There has been a bit of consternation about Apple’s focus on “fashion” and all that entails, but there is a very practical aspect to this focus: people need to be willing to actually put the wearable on their body. While “form may follow function” for tools, the priorities are the exact opposite when it comes to what we wear: function is irrelevant without a form we find appealing. In this case, design actually is how it looks.
It’s on this point specifically that most critics – including myself – have failed to appreciate Apple’s approach. After last fall’s presentation I compared the Watch’s introduction to that of the iPod, iPhone, and iPad and found it lacking for its lack of focus on functionality. What I now appreciate, though, is that this was almost certainly on purpose: there was focus in that keynote, it just happened to be on the Watch’s appearance; since I’m a geek I dismissed it, but normal consumers, especially in the case of a wearable, absolutely will not.
In fact, at last fall’s introduction, Cook was quite explicit on this point:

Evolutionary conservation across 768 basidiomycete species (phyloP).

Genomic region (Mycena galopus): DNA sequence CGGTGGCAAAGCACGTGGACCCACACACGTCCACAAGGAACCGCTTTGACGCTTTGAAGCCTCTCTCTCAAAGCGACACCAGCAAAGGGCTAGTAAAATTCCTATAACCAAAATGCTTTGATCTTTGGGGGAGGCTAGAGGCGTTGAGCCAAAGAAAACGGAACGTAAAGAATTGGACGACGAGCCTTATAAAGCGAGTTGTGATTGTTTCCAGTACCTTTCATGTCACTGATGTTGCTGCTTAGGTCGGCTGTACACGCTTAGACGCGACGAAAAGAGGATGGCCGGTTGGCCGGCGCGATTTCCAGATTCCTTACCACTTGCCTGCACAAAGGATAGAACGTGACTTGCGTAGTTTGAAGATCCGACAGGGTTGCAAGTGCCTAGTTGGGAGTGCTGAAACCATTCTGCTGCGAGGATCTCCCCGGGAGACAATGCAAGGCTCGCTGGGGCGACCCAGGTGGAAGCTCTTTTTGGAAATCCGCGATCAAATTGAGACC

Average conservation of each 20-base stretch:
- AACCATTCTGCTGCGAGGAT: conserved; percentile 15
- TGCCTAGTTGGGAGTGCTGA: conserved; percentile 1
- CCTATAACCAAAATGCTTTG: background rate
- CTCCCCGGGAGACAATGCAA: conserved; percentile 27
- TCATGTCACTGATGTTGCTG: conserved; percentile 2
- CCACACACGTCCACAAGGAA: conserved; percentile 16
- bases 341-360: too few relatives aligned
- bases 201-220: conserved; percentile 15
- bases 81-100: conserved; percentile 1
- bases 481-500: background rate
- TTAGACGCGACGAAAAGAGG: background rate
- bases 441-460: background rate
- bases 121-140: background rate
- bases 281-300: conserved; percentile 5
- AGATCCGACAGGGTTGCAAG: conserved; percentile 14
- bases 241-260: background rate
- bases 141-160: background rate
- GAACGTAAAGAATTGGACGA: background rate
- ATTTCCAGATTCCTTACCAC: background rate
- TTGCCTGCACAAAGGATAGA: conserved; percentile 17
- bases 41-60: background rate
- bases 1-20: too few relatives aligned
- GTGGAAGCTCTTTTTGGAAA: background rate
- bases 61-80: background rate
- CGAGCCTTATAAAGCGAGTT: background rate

Apple Watch is made to be worn. And it can be worn all day for any occasion. It’s as much about personal technology as it is style and taste. It seamlessly combines materials and software and technology, and we thought not only of the function but the way it looked.
The number one problem with most wearables is that no one wants to wear them. Apple rightly addressed this problem first, and it’s fascinating how we in the industry all just kind of wrote it off as some sort of dalliance with the fashion world. In fact, anyone seeking success in the category would have no choice but to do the same.
Moreover, it’s difficult to think of any company other than Apple that has the capability of designing desirability. It’s not just a matter of taste, but also manufacturing, and here Apple is unmatched. The company’s operations are one of its biggest advantages, along with retail stores that will enable something as basic and critical as trying the watches on in a way that other manufacturers will struggle to match.